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Biography of John H. Wyne

John H. Wyne. For more than forty-five years Champaign County has been the home of John H. Wyne, and those have been years of achievement in the material sense and also in the acquisition of the riches of community esteem paid him for his worthy life and the influence he has exerted for good.

Mr. Wyne was born in Jefferson County, Indiana, January 24, 1842, a son of William and Margaret (Rutledge) Wyne. His father was a native of Virginia and his mother of Tennessee. His father went to Indiana in the early days, and kept his home in that state on a farm until his death. He was twice married, and by his first marriage had eight children. By his second wife his only child was Mr. John H. Wyne.

The latter attended school in a hewed log schoolhouse with his half brothers and sisters, and at the age of twenty-nine, in 1871, he came to Champaign County to visit his aunt, Marilda Thompson. In this county he found employment on farms, and was a steady worker for others until he was able to conduct a place of his own.

He was also twenty-nine years of age when he married, at Cincinnati, Ohio, Miss Mary Jane Thompson. The one child of that union is Miles Earl Wyne, who was named for his cousin, a prominent lawyer. Miles E. Wyne is a practical farmer in Harwood Township and married Nellie Clifton.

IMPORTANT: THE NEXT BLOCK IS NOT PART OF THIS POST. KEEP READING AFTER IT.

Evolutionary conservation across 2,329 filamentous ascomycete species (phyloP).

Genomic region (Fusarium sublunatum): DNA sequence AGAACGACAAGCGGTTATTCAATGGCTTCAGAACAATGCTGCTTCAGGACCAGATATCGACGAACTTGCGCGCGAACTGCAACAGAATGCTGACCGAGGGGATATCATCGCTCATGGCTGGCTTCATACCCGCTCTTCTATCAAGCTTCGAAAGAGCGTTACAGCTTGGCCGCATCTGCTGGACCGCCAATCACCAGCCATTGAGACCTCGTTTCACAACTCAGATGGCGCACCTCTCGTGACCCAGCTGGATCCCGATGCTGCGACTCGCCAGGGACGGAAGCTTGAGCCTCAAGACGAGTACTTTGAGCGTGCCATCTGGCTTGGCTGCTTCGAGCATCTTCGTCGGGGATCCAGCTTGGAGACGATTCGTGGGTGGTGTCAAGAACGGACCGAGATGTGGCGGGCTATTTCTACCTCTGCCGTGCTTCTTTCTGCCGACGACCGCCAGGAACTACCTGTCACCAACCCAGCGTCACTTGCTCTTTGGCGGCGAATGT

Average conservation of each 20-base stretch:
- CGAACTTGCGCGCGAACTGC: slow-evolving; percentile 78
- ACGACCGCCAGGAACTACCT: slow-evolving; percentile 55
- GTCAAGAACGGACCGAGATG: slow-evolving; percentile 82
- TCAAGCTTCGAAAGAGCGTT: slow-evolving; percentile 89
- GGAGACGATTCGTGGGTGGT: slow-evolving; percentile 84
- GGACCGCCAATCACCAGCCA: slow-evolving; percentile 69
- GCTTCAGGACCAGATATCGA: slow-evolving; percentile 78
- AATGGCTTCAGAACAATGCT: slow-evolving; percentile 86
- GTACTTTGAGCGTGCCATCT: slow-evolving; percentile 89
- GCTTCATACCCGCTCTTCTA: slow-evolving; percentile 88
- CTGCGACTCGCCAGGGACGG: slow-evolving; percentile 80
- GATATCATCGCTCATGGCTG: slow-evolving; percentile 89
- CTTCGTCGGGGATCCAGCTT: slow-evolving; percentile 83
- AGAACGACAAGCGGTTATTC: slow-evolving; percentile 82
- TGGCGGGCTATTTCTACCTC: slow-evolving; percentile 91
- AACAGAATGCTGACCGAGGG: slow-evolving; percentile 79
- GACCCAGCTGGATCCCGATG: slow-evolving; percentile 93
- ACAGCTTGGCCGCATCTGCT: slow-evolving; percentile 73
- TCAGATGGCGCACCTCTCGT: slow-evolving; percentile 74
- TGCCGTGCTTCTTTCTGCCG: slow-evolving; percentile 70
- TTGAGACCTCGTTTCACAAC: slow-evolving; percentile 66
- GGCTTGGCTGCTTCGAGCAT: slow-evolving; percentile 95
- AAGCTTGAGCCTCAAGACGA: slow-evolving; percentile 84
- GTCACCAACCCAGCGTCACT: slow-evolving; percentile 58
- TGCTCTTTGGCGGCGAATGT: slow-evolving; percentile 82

After coming to Champaign County Mr. Wyne worked steadily for a farmer, Mr. Philips, and from that labor saved enough to buy forty acres of land. That was the nucleus of his homestead and farm and his independent efforts have been richly rewarded. When his son ‘was five years of age the beloved wife and mother passed away, and for his second wife Mr. Wyne married Rosa Rigdon, who was born in Parke County, Indiana, a daughter of William and Mellie (Carlin) Rigdon. There were seven children in the Rigdon family and they were all educated in the public schools. Mr. and Mrs. Wyne are active members of the Baptist Church at Rantoul and are among the workers and supporters in that church. Mr. Wyne is affiliated with the Modern Woodmen of America. He has served his community as road overseer and director of the local schools. Throughout Harwood Township Mr. Wyne is known affectionately as Uncle Johnnie. Wyne. His is a most hospitable home, and he has proved a kindly neighbor, so that his name is one that is wreathed with kindly memories. He has always been ready to extend a helping hand where help was needed and the setting sun of his life finds him comfortably situated, with his son near by to relieve him of the heavier duties and cares of life. In politics Mr. Wyne is a stanch Republican. He was reared in a Democratic household, and as a boy he witnessed many of the evils of slavery, and came to have an abomination for that institution. The war and the assassination of President Lincoln turned him definitely into the ranks of the Republican party and he has been a voter for those principles for over fifty years.

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